(Bloomberg) -- With the most consequential election in Turkish history only days away, nowhere is President Recep Tayyip Erdogan’s grip on the nation more complete than in the lands from which he hails. On the 20-kilometer (12-mile) drive from Rize to Erdogan’s hometown of Guneysu, perched in the green rolling hills overlooking Recep Tayyip Erdogan University, his presence dominates the landscape.
Along the highway that hugs the coast, Erdogan’s picture hangs off every other light post, and banners carrying prints of his face are fastened to balconies and rooftops scattered across the tree-lined landscape as far as the eye can see. An oversized portrait sits atop a pole erected along the town’s main road, as if to greet visitors making a pilgrimage to his place of birth.
Yet beneath the ostentatious displays is a streak of discontent, a growing economic unease and a sense that after five consecutive years of currency depreciation and surging borrowing costs, things may not be moving in the right direction anymore. After 16 years in power, and despite the almost complete control that he wields over the mass media, Erdogan’s fate still hangs in the balance on June 24.
“It’s bad,” Gokhan Kolcu, 31, a developer in Rize, said from his spartan office across from a construction site near the town center. “To stand in the way of the dollar you need to raise rates. If you raise rates you destroy the market.” Kolcu says he’s going vote for Erdogan’s AK Party because it’s the only actor that can guarantee stability. But he’s worried about the future.
“Before this talk of elections, 10 to 15 people would come and ask about property prices every day. These past two months, nobody has,” he said. “If the real estate sector goes down this country will go down.”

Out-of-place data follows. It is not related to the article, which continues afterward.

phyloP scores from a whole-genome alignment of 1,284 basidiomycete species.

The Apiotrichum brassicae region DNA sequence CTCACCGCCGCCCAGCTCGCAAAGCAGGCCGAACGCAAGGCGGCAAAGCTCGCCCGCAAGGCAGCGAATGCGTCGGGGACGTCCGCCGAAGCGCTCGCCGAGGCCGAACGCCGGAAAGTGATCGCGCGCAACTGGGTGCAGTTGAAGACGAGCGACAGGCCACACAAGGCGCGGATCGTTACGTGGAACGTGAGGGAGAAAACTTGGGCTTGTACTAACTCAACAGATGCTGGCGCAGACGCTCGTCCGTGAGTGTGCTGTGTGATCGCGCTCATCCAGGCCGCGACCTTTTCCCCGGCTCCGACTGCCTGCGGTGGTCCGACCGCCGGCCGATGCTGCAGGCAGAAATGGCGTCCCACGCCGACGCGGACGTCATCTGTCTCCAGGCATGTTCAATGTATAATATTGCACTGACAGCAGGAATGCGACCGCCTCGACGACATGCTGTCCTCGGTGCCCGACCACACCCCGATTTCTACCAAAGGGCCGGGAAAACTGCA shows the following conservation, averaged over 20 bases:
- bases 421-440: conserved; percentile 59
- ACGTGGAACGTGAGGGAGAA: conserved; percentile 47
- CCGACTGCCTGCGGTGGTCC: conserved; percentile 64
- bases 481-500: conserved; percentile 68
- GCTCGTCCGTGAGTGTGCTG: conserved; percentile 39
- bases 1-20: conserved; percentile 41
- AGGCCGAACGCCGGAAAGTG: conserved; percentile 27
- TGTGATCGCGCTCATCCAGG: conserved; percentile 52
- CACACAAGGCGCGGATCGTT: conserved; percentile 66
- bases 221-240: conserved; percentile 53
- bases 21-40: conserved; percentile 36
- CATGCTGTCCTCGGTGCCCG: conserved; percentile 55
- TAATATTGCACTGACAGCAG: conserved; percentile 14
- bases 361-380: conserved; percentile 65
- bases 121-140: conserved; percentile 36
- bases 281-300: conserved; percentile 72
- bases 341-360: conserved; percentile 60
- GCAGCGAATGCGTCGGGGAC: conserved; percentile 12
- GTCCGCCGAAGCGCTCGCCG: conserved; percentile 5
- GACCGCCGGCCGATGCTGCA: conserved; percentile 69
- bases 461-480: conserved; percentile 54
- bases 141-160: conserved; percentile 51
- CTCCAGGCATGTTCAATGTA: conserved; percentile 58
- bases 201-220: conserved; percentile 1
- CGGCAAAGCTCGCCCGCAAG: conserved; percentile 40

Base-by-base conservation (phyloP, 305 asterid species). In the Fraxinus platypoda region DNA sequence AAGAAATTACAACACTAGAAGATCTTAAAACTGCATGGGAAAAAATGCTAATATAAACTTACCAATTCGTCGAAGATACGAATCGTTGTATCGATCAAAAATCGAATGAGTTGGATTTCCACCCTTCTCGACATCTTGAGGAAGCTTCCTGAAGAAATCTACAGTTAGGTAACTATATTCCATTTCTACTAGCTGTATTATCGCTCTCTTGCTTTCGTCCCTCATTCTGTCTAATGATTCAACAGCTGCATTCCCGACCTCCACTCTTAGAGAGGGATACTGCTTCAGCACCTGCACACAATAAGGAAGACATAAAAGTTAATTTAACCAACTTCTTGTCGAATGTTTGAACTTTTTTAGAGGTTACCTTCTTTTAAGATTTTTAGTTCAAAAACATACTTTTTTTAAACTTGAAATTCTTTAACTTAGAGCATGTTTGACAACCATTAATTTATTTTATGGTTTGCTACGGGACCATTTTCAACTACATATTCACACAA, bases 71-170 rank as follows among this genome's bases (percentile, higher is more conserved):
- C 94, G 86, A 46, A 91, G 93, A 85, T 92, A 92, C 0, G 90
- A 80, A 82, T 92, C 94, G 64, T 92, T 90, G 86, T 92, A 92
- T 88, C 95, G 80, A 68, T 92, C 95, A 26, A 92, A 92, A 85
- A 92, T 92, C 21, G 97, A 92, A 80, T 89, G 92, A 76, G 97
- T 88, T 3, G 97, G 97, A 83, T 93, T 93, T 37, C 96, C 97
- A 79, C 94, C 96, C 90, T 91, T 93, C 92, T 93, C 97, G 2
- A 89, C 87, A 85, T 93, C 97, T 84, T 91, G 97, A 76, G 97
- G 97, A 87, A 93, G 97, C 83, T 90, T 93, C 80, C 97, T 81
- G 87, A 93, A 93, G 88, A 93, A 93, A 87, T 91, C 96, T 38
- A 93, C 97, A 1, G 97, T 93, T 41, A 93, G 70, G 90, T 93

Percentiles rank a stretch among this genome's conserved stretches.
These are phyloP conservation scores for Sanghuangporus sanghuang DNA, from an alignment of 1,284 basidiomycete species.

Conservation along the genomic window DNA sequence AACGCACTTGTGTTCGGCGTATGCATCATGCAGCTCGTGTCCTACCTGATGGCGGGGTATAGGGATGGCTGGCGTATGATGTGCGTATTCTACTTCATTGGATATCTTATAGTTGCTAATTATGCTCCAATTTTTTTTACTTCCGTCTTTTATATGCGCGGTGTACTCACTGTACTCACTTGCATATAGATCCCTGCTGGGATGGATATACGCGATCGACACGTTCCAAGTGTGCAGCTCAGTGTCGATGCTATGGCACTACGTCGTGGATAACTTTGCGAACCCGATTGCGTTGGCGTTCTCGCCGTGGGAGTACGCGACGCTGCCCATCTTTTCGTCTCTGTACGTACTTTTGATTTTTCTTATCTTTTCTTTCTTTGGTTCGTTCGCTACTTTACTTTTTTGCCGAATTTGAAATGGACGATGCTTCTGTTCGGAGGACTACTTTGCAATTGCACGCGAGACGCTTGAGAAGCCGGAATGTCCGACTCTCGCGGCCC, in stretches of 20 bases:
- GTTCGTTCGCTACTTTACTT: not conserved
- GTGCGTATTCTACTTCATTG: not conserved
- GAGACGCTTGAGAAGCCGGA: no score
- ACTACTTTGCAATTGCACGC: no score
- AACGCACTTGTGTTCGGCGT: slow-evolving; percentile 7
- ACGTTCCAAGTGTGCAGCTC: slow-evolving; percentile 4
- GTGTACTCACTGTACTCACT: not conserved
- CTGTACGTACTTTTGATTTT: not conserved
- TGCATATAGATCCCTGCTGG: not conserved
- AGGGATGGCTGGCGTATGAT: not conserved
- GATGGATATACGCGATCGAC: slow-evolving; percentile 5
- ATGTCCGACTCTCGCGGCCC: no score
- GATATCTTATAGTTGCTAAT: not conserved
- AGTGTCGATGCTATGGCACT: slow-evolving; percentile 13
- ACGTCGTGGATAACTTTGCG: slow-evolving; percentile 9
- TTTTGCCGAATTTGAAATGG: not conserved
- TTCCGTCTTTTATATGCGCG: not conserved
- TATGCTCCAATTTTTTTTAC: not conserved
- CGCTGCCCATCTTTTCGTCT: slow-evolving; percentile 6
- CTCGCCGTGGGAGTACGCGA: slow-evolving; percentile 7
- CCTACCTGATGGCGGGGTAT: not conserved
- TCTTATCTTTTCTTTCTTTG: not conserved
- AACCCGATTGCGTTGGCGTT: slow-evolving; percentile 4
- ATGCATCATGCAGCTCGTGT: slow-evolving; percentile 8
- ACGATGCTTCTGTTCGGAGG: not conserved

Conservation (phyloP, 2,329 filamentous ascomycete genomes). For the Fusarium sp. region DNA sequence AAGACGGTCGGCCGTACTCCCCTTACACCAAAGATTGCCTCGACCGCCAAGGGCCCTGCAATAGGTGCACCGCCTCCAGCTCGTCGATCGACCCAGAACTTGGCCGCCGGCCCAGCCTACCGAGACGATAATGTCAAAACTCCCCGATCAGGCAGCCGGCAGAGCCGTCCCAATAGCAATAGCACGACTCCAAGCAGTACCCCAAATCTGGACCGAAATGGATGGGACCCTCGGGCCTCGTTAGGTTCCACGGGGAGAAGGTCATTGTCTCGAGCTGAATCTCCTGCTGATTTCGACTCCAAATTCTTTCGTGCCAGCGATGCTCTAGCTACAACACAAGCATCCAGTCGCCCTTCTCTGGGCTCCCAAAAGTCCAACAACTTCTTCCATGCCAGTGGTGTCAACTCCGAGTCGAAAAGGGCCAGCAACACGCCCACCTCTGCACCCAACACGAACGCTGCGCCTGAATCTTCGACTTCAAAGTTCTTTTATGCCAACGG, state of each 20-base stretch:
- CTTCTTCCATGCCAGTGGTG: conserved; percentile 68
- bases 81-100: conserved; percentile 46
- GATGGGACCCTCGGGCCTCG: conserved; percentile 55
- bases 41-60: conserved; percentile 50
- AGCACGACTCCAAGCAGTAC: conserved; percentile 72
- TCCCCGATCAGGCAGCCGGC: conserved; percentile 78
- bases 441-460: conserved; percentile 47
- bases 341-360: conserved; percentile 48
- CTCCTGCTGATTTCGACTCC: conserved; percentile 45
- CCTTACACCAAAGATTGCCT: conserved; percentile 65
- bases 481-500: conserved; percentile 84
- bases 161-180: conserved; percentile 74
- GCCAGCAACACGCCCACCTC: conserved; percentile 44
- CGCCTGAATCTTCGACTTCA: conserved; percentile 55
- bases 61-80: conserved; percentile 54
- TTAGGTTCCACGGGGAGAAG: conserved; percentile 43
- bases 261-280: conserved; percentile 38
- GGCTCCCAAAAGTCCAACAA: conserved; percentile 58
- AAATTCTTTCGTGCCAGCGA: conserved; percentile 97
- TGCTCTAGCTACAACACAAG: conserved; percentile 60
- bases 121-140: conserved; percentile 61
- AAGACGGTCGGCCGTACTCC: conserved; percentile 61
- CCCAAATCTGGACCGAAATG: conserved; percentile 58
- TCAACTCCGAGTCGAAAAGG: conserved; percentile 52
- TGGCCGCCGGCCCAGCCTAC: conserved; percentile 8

Kolcu says he spent weeks trying to convince his friends to vote “no” in last year’s referendum, which gave birth to Erdogan’s new presidential system and uprooted a century-long tradition of parliamentary rule. But when the time came to vote, he said he couldn’t follow through. “I couldn’t stomach thinking like the HDP,” he said, referring to the pro-Kurdish party whose leader is in jail on charges of supporting terrorism.
That attitude is at the heart of Erdogan’s appeal to voters in this campaign. Having turned his back on Western allies and international capital markets, the president is trying to win over self-described Turkish nationalists and divert attention from economic issues. But even in his hometown, dissent is emerging.
“I won’t give my vote to Tayyip,” said Ibrahim Ozer, who manages a teahouse on the outskirts of Erdogan’s home town and refers to the president by his middle name. Ozer, 46, spent five years as a local representative for the MHP, the coalition partner that Erdogan has thrown his weight behind in an attempt to win over nationalist hardliners and secure the extra votes he needs to clinch a victory.
Ozer complains that Erdogan isn’t a true nationalist but rather an opportunist. “Maybe Bahceli has forgotten, but I won’t,” he said, referring to the longtime MHP leader and recalling how Erdogan insulted the party’s members years ago.
Up the well-paved road that runs through Guneysu and into the mountains, Abdurrahman Arici, 57, was tending to his tea groves. Most of the ubiquitous black tea consumed in Turkey is produced in Rize, and it’s an important source of income for the city’s residents. But with the future of the biggest buyer at stake, anxiety is running high.